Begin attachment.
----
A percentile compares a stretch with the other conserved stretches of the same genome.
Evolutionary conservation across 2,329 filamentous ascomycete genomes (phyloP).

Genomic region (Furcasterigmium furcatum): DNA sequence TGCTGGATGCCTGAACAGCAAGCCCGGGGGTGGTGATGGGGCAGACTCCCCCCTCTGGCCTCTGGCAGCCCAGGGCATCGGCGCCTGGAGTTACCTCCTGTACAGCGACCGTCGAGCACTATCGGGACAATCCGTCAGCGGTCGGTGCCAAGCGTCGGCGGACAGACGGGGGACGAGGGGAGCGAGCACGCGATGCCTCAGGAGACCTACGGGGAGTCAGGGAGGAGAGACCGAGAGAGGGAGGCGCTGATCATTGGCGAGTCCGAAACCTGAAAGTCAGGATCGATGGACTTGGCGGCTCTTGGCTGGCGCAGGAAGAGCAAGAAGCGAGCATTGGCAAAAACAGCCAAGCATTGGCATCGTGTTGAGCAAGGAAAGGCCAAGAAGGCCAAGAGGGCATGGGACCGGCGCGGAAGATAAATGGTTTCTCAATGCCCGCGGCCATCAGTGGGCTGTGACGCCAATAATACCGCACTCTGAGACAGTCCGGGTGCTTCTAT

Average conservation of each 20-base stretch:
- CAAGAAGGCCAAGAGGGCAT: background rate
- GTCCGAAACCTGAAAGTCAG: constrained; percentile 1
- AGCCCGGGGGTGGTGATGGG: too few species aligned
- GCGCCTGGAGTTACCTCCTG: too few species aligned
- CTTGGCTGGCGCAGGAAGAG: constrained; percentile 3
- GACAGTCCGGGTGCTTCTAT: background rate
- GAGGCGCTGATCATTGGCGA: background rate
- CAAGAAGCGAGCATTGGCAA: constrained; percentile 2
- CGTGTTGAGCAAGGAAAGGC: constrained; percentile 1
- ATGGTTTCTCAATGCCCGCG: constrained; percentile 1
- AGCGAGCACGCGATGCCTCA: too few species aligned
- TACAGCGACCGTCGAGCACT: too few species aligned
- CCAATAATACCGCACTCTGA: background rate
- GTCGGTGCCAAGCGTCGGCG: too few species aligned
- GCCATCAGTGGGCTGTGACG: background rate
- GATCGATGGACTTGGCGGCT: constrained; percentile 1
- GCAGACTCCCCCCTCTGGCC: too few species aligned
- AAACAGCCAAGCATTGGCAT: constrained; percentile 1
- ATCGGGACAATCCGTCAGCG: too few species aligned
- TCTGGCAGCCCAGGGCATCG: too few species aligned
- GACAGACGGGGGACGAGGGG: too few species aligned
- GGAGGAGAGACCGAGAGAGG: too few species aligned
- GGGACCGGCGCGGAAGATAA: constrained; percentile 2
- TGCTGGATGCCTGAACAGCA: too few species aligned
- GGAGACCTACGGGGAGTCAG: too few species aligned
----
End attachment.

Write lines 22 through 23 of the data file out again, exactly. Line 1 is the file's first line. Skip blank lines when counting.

- AAACAGCCAAGCATTGGCAT: constrained; percentile 1
- ATCGGGACAATCCGTCAGCG: too few species aligned